An ethics investigation into Democratic Senate candidate John Hickenlooper will proceed as the commission looking into allegations the former Colorado governor improperly accepted jet travel threw out a motion to dismiss the complaint.
"The Colorado Independent Ethics Commission has voted 4-0 to throw out motions to dismiss the complaint against Hickenlooper. (In other words, the complaint is still viable)," Denver Post reporter Justin Wingerter tweeted.
"The commission will release its report to the parties involved within seven days," he added. "And hearings will follow."
Hickenlooper is a former two-term Denver mayor and Colorado governor who dropped his failing presidential bid and is now seeking his party's nomination for the 2020 Senate contest against Republican incumbent Cory Gardner.
The ethics complaint, filed by a former Republican speaker of the house in Colorado just over a year ago, alleges that as governor, Hickenlooper accepted jet rides that should have been considered gifts and therefore prohibited by state law.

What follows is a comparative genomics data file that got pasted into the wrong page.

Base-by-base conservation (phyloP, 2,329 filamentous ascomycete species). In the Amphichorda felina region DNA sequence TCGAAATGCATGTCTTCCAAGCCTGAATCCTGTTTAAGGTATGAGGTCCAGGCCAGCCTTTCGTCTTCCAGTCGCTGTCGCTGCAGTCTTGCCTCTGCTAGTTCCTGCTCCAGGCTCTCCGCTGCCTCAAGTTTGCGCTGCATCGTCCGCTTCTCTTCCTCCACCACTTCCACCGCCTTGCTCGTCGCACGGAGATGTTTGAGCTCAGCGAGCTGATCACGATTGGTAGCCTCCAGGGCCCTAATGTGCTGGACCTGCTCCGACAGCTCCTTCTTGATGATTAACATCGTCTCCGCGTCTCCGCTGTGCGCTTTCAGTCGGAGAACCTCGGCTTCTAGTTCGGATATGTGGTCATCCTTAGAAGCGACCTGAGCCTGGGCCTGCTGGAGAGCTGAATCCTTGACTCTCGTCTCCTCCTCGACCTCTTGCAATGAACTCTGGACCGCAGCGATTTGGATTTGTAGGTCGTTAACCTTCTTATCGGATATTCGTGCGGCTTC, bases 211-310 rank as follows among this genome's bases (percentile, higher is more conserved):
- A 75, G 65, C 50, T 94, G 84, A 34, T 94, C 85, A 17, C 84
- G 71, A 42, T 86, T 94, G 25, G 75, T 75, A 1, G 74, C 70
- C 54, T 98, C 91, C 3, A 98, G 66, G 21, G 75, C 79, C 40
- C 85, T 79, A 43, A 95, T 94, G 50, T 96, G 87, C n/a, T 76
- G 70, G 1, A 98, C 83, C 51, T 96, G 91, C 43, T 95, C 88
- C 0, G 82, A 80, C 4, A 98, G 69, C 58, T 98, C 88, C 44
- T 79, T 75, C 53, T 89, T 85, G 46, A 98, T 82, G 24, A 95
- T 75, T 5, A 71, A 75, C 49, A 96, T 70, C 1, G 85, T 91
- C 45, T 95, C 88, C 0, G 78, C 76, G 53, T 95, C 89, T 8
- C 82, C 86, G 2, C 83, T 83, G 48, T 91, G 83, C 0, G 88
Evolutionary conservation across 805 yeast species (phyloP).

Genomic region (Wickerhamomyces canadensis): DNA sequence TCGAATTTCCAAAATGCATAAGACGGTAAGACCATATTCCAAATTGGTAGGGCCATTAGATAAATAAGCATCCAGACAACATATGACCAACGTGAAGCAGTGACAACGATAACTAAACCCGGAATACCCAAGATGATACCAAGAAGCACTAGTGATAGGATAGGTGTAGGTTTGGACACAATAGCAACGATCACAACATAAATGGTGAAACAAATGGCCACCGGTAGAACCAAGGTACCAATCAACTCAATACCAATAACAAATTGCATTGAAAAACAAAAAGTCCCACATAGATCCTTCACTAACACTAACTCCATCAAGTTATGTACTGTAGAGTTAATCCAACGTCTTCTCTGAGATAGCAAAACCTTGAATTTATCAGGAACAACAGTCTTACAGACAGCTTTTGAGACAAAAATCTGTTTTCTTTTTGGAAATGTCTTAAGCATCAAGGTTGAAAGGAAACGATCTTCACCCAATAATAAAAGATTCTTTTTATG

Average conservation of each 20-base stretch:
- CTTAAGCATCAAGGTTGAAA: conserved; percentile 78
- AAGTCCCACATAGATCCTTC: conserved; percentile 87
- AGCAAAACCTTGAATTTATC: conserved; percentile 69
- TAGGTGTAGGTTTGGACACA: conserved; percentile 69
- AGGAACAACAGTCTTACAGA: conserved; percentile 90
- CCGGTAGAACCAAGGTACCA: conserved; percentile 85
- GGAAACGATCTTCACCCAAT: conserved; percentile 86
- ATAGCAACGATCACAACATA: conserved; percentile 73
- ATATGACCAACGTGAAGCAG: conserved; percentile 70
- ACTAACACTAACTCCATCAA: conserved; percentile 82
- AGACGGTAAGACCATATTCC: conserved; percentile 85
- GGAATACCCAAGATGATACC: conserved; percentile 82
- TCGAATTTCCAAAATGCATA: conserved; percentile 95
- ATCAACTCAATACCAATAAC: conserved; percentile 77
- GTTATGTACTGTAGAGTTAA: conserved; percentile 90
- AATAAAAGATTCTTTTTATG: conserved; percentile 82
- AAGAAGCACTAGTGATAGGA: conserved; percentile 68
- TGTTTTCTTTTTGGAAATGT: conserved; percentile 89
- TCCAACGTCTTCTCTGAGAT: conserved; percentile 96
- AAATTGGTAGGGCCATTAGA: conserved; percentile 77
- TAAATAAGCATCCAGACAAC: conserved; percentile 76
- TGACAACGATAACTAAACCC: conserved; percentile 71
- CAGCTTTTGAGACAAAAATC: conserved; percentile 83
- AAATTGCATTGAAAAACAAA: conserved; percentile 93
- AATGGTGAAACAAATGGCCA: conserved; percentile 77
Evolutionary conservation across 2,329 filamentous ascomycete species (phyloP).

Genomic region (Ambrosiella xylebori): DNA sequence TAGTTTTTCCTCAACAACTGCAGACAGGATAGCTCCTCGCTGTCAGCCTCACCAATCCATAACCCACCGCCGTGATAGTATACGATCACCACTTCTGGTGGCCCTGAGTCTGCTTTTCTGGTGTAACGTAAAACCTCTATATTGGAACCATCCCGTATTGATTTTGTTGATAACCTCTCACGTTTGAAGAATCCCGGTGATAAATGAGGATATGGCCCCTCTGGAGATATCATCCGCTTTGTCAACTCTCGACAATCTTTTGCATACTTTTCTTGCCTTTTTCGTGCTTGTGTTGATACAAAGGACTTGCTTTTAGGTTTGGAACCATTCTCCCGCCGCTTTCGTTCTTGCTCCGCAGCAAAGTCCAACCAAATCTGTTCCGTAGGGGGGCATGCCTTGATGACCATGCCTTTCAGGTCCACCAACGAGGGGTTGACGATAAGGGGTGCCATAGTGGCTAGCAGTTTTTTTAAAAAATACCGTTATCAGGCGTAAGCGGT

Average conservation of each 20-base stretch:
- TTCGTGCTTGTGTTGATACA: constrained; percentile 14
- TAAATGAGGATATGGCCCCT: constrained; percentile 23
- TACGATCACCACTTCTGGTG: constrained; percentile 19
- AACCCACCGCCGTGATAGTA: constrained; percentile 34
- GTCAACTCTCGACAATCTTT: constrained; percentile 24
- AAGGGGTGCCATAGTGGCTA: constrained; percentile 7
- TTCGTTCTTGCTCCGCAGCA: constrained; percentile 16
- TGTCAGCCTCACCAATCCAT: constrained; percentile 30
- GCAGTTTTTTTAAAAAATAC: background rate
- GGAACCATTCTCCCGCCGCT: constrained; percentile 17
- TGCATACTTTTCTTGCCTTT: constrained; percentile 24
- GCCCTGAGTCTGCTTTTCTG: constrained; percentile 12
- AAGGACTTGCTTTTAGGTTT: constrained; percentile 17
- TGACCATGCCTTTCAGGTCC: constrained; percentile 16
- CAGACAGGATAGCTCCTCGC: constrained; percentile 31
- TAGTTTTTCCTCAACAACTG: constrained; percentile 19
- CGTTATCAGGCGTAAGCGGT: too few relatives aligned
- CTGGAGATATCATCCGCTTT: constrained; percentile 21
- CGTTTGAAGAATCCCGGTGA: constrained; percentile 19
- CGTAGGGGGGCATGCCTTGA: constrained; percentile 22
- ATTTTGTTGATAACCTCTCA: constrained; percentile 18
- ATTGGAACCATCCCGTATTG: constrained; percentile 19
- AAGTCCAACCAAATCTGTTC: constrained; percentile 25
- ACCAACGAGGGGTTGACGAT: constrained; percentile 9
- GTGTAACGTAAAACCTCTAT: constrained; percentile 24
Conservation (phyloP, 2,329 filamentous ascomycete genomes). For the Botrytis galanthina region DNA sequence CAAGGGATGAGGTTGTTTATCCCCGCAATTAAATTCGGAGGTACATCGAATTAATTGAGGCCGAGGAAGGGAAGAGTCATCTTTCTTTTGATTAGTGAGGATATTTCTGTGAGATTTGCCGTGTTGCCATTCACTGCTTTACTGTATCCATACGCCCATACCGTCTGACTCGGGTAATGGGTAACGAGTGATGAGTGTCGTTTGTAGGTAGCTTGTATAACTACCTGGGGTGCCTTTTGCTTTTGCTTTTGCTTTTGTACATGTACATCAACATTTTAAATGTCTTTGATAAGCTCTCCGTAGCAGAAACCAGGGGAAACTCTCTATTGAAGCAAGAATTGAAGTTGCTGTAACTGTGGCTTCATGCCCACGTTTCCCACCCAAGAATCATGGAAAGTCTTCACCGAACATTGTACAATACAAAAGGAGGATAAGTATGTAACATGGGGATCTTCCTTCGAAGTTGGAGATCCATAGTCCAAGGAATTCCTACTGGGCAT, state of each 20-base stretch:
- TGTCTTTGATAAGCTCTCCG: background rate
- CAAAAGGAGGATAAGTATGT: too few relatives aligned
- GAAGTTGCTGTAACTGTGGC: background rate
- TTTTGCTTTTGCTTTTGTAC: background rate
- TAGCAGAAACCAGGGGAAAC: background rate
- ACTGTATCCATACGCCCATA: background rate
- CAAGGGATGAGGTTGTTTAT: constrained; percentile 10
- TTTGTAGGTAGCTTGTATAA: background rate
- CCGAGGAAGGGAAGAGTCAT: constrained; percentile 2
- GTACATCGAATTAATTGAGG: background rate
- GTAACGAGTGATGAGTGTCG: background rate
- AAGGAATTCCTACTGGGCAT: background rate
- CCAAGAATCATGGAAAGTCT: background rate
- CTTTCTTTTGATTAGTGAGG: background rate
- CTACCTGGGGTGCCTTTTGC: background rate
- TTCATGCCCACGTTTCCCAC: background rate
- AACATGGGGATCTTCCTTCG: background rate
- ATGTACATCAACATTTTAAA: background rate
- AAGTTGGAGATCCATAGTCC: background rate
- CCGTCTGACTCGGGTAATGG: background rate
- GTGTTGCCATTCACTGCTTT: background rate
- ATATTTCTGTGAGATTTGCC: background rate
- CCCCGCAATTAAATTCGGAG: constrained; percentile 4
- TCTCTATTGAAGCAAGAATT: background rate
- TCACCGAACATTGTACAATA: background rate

The Tuesday decision marks the second time the Colorado Independent Ethics Commission has voted down requests from Hickenlooper's camp to dismiss the complaint. Just about the time Hickenlooper was preparing to kick off his presidential campaign in February, the commission unanimously shot down a request that the complaint be dismissed.
Hickenlooper's attorneys and spokespeople have said the allegations are a stunt with "factual and legal jumps [that] would make Evel Knievel worried."
Recent poll numbers show Hickenlooper with a double-digit lead over Gardner.
His decision to enter the Senate race also met resistance from Democratic primary opponents who had already been campaigning and who resented the Democratic Senatorial Campaign Committee quickly endorsing the former governor.